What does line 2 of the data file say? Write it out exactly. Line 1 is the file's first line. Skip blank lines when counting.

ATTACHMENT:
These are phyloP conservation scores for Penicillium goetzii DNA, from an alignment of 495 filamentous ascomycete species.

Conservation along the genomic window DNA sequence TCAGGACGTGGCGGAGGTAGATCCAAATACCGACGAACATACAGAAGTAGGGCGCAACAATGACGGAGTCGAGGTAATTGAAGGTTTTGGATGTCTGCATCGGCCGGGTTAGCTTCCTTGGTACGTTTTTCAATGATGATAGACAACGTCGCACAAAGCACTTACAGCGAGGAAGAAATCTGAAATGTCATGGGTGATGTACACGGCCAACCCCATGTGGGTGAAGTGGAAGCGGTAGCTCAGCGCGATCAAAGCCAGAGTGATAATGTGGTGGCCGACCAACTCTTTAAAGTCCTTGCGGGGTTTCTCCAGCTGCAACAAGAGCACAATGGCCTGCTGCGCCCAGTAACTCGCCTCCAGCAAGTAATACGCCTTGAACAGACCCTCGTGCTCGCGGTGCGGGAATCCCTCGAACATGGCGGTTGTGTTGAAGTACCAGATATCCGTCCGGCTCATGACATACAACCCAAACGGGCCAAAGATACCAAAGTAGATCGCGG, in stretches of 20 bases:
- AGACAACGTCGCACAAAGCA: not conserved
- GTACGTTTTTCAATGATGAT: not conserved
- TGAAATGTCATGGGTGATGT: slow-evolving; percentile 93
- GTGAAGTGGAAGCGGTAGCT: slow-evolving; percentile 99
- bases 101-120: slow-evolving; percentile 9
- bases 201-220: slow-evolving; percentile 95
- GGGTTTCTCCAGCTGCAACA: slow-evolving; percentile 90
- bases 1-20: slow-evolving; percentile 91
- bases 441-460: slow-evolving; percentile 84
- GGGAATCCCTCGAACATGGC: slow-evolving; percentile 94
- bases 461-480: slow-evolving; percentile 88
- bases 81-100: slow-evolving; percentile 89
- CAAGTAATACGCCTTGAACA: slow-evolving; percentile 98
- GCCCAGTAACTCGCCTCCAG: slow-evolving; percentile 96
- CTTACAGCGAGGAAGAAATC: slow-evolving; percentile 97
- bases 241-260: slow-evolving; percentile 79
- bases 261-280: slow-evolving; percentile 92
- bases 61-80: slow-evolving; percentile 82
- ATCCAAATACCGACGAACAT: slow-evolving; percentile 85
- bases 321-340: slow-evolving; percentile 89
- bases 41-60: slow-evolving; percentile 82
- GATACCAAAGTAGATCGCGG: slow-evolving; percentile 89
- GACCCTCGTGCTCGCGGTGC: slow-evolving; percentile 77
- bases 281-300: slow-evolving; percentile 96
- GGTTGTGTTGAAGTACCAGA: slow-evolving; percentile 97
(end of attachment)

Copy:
Conservation along the genomic window DNA sequence TCAGGACGTGGCGGAGGTAGATCCAAATACCGACGAACATACAGAAGTAGGGCGCAACAATGACGGAGTCGAGGTAATTGAAGGTTTTGGATGTCTGCATCGGCCGGGTTAGCTTCCTTGGTACGTTTTTCAATGATGATAGACAACGTCGCACAAAGCACTTACAGCGAGGAAGAAATCTGAAATGTCATGGGTGATGTACACGGCCAACCCCATGTGGGTGAAGTGGAAGCGGTAGCTCAGCGCGATCAAAGCCAGAGTGATAATGTGGTGGCCGACCAACTCTTTAAAGTCCTTGCGGGGTTTCTCCAGCTGCAACAAGAGCACAATGGCCTGCTGCGCCCAGTAACTCGCCTCCAGCAAGTAATACGCCTTGAACAGACCCTCGTGCTCGCGGTGCGGGAATCCCTCGAACATGGCGGTTGTGTTGAAGTACCAGATATCCGTCCGGCTCATGACATACAACCCAAACGGGCCAAAGATACCAAAGTAGATCGCGG, in stretches of 20 bases: